4. I think some authors, not "dumb down," but keep things simpler. Even though some YA characters are aged 16-18, their plots are more for younger teens moving up to those age brackets as opposed to the teens that are moving up to college soon. (Or older readers who still have good taste in novels.) Others pull out the heavy stick and beat your emotions to pulp and destroy your hope of the future. But I think all that is a matter of taste. When I was 12 I wasn't a big reader. Now I read an exceptional amount. But my tastes have changed over the years I have been reading. So I think all that simple or deep, is just a matter or reading taste and writing style.

    Dreams @ Once Upon A Dream Books

  5. Great post Stacie! I think kids should be encouraged to read in general - it's getting them started reading things that they enjoy in the first place that can build them up to reading something more 'complicated/sophisticated' in future if they choose to do so. Books are books at the end of the day. If they are 'simpler' in the children's book section, then who can blame authors for writing them that way? It depends on the child and what they feel comfortable reading, or what the parents have some control over what they are exposed to.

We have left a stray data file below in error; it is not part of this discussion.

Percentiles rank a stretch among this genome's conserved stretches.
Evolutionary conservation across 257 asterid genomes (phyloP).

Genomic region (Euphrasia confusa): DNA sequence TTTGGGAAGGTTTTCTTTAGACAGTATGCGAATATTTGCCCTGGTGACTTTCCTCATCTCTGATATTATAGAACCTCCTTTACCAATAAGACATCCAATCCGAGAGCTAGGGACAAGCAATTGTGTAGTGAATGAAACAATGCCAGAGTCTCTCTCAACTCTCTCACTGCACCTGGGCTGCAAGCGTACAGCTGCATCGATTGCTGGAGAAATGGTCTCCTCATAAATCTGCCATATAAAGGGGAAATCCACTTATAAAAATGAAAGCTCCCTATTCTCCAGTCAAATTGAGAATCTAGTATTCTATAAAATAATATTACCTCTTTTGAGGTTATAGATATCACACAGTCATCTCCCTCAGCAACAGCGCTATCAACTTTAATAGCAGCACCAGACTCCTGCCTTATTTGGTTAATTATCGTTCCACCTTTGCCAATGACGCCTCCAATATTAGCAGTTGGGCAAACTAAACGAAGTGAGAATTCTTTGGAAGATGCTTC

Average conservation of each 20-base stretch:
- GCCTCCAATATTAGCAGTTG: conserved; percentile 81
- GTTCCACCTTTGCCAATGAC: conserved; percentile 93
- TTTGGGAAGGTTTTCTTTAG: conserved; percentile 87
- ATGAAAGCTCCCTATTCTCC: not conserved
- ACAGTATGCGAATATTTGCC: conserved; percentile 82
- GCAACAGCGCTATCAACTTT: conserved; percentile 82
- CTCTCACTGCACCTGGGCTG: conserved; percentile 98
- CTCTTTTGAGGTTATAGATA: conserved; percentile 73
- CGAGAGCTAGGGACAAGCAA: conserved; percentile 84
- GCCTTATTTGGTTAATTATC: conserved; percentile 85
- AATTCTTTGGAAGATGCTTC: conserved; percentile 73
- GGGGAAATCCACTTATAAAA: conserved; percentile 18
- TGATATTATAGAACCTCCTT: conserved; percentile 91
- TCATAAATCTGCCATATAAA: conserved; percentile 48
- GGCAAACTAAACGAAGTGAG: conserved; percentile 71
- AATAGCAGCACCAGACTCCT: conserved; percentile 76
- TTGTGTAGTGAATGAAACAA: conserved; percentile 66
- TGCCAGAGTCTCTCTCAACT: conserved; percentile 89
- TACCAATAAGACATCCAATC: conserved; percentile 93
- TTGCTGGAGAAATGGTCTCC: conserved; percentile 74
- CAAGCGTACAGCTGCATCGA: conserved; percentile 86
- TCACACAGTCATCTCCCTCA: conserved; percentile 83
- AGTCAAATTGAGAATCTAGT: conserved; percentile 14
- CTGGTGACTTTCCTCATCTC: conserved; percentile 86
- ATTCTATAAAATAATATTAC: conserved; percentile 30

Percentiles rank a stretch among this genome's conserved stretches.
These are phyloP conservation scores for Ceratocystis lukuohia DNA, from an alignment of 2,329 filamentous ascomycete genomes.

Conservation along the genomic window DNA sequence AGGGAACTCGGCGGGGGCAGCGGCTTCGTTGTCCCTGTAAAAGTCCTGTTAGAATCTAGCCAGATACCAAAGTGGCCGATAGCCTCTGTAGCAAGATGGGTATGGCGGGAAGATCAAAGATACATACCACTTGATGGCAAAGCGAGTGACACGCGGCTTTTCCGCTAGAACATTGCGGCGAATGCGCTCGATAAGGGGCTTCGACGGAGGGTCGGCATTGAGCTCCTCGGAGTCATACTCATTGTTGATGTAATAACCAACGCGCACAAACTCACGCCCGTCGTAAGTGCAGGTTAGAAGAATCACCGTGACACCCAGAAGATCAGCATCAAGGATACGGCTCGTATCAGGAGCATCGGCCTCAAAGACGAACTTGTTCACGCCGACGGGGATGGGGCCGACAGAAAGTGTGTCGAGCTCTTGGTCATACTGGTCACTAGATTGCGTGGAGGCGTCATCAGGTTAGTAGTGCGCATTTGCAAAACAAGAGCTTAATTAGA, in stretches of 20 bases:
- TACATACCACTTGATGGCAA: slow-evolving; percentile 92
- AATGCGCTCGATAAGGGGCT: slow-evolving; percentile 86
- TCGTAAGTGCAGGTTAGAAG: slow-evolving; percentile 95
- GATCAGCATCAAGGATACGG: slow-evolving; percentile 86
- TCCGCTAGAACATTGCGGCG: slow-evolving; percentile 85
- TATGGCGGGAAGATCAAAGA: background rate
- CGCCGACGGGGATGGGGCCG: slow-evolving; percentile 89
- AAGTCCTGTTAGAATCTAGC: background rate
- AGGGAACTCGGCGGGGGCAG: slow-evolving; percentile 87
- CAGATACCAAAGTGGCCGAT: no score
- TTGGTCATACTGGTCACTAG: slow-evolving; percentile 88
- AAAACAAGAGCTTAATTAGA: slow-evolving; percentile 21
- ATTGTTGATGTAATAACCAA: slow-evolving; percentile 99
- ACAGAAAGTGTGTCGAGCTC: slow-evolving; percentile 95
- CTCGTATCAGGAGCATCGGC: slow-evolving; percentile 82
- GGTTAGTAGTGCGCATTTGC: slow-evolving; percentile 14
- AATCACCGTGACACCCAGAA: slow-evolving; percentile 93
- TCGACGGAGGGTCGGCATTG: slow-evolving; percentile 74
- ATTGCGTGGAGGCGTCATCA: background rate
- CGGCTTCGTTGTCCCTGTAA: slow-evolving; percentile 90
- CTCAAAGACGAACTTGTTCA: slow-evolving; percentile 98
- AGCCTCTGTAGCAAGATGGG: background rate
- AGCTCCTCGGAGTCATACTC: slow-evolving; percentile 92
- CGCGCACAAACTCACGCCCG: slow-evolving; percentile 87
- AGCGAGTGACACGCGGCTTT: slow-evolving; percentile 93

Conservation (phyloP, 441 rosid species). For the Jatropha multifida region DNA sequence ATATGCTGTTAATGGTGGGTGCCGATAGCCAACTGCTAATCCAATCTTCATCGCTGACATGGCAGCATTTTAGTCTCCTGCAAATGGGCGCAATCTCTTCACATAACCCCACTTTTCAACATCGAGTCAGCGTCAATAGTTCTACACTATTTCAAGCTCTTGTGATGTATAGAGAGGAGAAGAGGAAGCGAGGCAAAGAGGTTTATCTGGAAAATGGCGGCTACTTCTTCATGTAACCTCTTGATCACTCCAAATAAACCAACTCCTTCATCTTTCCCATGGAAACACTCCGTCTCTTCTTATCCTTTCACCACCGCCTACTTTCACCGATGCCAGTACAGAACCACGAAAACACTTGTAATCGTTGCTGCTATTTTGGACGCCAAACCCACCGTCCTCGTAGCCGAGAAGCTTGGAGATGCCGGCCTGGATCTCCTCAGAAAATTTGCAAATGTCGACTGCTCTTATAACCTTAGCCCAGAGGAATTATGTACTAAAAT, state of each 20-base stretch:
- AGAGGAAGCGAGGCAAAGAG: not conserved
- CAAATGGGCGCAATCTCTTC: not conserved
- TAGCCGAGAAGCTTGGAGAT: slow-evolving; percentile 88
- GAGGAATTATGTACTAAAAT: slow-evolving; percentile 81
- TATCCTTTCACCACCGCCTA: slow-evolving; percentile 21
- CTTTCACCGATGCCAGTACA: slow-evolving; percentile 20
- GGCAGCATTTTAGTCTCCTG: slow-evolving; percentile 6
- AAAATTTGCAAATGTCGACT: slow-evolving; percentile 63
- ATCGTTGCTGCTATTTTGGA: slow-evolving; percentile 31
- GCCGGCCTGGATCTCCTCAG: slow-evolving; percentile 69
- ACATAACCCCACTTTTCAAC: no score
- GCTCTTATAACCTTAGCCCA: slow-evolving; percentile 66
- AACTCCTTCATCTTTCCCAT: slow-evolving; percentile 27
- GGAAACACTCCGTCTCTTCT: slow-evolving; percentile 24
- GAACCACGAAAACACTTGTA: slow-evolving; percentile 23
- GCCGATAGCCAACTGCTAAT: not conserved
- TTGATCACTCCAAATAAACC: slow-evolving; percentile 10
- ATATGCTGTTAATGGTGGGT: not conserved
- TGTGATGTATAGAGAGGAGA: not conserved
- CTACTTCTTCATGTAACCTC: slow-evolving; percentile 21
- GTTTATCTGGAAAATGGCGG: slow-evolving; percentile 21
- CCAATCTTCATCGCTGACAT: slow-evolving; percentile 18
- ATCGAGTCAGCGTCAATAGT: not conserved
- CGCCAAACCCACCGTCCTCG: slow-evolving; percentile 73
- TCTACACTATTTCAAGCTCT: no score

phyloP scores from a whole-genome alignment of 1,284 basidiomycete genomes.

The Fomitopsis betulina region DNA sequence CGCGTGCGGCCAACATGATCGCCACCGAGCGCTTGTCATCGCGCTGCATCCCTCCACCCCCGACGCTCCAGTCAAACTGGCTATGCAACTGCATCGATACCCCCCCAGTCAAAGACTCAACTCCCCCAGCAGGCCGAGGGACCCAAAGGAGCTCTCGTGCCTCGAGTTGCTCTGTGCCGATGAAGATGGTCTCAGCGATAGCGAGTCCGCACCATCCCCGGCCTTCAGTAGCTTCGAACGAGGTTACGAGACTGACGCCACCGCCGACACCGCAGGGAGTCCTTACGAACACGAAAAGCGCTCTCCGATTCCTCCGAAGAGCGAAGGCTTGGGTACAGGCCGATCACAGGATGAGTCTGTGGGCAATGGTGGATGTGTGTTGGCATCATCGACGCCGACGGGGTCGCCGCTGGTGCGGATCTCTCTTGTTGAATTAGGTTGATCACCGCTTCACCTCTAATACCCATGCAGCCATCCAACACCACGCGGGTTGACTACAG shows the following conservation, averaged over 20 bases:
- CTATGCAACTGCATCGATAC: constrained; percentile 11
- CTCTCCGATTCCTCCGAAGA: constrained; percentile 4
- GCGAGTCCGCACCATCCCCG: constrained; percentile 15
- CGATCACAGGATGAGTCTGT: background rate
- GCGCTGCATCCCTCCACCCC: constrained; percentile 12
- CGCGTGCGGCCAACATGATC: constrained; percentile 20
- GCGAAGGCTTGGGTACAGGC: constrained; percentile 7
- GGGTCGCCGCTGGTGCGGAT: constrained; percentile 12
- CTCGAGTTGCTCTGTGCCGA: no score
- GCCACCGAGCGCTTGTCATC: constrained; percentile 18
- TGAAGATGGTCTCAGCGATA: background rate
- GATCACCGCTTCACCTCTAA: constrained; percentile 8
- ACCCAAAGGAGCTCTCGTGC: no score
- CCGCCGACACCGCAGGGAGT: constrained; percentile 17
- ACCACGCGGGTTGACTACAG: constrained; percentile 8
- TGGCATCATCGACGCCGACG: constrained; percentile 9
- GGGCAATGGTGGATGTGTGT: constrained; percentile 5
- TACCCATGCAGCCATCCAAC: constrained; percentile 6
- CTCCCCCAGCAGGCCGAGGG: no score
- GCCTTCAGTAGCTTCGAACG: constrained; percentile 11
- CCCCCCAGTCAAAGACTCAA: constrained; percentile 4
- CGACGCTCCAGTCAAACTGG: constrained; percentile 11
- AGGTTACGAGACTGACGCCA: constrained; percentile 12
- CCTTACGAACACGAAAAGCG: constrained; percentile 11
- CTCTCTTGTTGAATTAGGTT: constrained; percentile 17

6. Wow, this is a fabulous post! I agree with everything you said here. I think there can and SHOULD be books for every age, every preference, every topic that a writer feels like writing about and/or a reader feels like reading about! Plus, let's be realistic- not all kids, or even adults, can or even WANT to read "sophisticated' literature. I stand by the whole "it doesn't matter what you're reading as long as you're reading" adage. There's a takeaway from every book, and I don't think that Anthony Horowitz has a right to say which books are or aren't worth reading, because they are ALL worth it.

    Shannon @ It Starts At Midnight